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Rosandhaug calls tribunal "swift and efficient"

Rosandhaug calls tribunal "swift and efficient"

During a press conference at the ECCC Wednesday, Deputy Director of Administration Knut Rosandhaug told reporters he was satisfied with the court's progress -- and that he's planning to stay.

Contrary to a public perception that has been fueled by the media, he said, "I'm very happy working at the court." Rosandhaug said he had recently renewed his contract for an additional year.

The press conference marked the start of a new public affairs effort at the tribunal. Recently-appointed Chief of Public Affairs Reach Sambath told reporters that each Wednesday the press office will make a various set of court officials available for questioning.

Rosandhaug, who joined the tribunal around a year ago, has, perhaps inadvertently, been dragged into the ongoing debate about corruption at the court. A much-publicized report from a German parliamentary delegation that visited Cambodia this fall quoted Rosandhaug saying corrupt practices "impeded" the work of the court.

Rosandhaug had no comment for press about the German report.

At Wednesday's conference he fielded questions alongside Tony Kranh, Acting Director of Administration at the tribunal. Kranh is filling in for Sean Visoth, who has been implicated in corruption allegations and, incidentally, has also been on sick leave for a number of months.

Kranh refused to elaborate on whether Sean would return to work at the court. He said the Administration Director was on leave without pay and that he didn't want to "discuss personal matters."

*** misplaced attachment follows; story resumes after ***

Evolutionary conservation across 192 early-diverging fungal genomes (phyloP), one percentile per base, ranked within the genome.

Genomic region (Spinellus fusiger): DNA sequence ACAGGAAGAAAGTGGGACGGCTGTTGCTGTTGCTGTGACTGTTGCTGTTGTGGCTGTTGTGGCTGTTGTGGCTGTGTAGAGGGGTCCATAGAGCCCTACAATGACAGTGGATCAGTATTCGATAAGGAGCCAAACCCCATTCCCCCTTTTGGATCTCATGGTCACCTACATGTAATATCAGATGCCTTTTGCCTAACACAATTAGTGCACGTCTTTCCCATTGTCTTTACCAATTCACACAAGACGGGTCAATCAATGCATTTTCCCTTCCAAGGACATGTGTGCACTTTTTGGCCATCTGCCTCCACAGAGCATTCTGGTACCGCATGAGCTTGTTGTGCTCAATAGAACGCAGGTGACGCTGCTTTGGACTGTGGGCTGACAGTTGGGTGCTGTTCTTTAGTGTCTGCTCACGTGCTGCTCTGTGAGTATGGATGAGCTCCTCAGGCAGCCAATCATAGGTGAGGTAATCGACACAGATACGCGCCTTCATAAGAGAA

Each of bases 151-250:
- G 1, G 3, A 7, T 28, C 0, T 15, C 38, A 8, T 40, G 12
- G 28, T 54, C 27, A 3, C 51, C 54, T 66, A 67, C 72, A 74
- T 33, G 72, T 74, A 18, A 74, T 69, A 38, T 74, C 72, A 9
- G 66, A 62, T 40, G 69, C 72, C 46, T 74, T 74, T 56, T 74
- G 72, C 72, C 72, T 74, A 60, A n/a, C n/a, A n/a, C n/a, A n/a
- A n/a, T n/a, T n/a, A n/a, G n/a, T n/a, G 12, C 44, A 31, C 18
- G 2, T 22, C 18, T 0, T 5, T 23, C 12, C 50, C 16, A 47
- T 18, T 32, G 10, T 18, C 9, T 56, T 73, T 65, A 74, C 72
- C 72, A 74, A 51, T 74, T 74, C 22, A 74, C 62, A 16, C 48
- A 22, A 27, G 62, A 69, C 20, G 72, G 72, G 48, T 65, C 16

Despite some of the controversy surrounding the ECCC, Rosandhaug told reporters he was "satisfied with the substantive progress at this tribunal" and that he thought the process was "quite swift and efficient."

He speculated that Comrade Duch's trial would conclude in the second half of 2009, and that proceedings against the other defendants would launch in 2010.

Overall, I feel the weekly press conference initiative will be positive for communication at the court, even though neither Rosandhaug nor Kranh seemed particularly enthusiastic about talking to media. At the same time, I know many journalists there would have appreciated more time with the administration heads -- they were ushered out before a number of questions could be asked.

While the answers to questions that were posed were characteristically opaque, at least reporters had an opportunity to ask them.

In other court news, Khmer Rouge scholar Craig Etcheson's testimony was delayed yet again due to wrangling over tedious trial management issues.

 

 

* Pictured: Knut Rosandhaug (above); Acting Director of Administration Tony Kranh (at right).

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